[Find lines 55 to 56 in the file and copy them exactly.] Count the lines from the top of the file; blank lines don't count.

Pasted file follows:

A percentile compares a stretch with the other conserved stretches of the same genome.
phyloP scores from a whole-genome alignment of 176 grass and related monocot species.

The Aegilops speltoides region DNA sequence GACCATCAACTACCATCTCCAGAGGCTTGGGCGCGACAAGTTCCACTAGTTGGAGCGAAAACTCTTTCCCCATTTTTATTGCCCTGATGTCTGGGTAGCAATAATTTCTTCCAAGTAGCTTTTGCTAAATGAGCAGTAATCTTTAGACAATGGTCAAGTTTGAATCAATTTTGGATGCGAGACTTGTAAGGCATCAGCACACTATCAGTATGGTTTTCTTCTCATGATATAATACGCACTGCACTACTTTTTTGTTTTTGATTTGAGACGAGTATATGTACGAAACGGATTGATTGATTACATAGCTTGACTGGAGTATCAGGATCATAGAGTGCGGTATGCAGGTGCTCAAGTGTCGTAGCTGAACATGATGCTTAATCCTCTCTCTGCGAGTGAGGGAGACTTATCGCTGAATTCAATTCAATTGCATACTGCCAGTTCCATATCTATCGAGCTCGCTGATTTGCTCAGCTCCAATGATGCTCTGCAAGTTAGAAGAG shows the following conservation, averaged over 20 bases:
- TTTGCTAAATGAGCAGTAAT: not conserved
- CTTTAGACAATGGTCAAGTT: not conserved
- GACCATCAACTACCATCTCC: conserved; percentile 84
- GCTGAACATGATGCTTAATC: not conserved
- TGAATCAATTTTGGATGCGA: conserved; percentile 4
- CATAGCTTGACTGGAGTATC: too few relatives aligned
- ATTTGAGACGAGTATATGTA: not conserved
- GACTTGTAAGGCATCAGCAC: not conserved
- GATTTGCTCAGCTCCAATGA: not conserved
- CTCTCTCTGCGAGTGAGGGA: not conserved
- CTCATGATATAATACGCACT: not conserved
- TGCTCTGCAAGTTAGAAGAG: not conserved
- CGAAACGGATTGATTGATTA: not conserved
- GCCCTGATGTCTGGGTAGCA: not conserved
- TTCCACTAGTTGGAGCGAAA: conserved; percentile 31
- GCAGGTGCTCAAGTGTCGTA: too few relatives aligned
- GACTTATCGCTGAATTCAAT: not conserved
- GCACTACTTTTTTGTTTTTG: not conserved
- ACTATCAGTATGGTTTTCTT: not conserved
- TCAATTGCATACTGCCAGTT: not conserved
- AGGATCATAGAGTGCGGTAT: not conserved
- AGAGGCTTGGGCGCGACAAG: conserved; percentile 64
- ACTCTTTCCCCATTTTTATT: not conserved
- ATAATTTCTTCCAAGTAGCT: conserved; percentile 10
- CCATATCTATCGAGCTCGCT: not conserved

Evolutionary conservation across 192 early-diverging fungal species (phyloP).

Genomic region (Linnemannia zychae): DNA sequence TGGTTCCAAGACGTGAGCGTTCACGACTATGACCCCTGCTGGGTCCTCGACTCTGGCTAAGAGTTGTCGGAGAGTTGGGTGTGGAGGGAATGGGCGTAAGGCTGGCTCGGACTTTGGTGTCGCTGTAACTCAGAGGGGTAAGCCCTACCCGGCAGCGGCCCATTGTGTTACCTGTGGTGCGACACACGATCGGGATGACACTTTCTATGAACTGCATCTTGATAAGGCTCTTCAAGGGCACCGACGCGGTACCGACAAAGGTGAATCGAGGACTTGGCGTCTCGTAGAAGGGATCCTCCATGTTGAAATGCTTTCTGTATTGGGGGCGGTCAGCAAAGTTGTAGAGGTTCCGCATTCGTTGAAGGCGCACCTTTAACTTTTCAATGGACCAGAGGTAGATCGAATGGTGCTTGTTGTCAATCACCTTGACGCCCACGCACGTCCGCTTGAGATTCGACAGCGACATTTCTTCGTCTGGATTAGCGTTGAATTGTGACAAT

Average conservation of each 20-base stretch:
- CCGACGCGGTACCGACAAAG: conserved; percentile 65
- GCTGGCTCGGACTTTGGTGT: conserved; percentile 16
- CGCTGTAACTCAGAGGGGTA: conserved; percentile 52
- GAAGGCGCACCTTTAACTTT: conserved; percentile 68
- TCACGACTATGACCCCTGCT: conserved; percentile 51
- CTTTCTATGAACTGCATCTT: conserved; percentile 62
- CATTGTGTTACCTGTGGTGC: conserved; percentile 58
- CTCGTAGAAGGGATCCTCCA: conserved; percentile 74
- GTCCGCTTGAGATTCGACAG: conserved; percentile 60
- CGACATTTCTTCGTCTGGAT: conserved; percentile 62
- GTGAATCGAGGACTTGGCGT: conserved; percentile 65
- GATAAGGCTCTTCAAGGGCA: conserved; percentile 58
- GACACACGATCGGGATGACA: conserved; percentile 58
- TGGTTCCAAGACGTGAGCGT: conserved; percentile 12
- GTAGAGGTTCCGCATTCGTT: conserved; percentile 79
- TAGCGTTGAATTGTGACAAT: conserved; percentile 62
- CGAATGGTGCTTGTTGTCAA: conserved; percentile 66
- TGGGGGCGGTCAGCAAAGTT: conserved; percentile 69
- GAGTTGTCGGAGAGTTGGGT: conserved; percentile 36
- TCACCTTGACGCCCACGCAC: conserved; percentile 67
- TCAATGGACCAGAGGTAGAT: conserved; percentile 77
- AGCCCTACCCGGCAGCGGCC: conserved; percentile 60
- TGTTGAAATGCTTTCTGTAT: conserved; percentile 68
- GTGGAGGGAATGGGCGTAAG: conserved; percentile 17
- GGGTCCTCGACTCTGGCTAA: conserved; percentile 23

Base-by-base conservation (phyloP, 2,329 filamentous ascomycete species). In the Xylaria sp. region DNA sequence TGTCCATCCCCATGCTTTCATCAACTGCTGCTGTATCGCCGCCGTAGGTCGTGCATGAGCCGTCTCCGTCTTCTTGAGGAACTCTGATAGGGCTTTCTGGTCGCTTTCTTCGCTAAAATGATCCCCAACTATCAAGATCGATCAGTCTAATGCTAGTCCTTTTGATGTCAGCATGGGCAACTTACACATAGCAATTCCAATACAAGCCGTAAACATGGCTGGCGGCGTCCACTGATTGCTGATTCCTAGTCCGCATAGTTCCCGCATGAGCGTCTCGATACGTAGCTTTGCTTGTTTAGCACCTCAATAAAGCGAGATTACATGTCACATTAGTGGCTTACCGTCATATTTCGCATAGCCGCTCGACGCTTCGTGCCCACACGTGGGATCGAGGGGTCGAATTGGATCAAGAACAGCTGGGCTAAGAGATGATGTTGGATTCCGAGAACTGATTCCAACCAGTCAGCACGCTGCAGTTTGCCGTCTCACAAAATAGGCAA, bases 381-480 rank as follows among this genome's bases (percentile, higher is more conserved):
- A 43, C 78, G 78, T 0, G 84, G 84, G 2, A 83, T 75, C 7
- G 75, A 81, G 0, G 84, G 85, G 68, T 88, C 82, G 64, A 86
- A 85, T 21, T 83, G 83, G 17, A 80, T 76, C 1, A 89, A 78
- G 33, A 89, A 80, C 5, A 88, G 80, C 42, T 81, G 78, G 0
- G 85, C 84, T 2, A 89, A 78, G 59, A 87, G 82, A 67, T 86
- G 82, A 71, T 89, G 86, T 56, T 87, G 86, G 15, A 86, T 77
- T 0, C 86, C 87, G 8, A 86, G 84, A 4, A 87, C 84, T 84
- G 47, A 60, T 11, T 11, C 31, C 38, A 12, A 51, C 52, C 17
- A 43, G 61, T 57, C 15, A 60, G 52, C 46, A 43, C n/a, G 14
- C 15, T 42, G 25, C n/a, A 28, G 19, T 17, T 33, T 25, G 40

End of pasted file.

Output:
- GTGGAGGGAATGGGCGTAAG: conserved; percentile 17
- GGGTCCTCGACTCTGGCTAA: conserved; percentile 23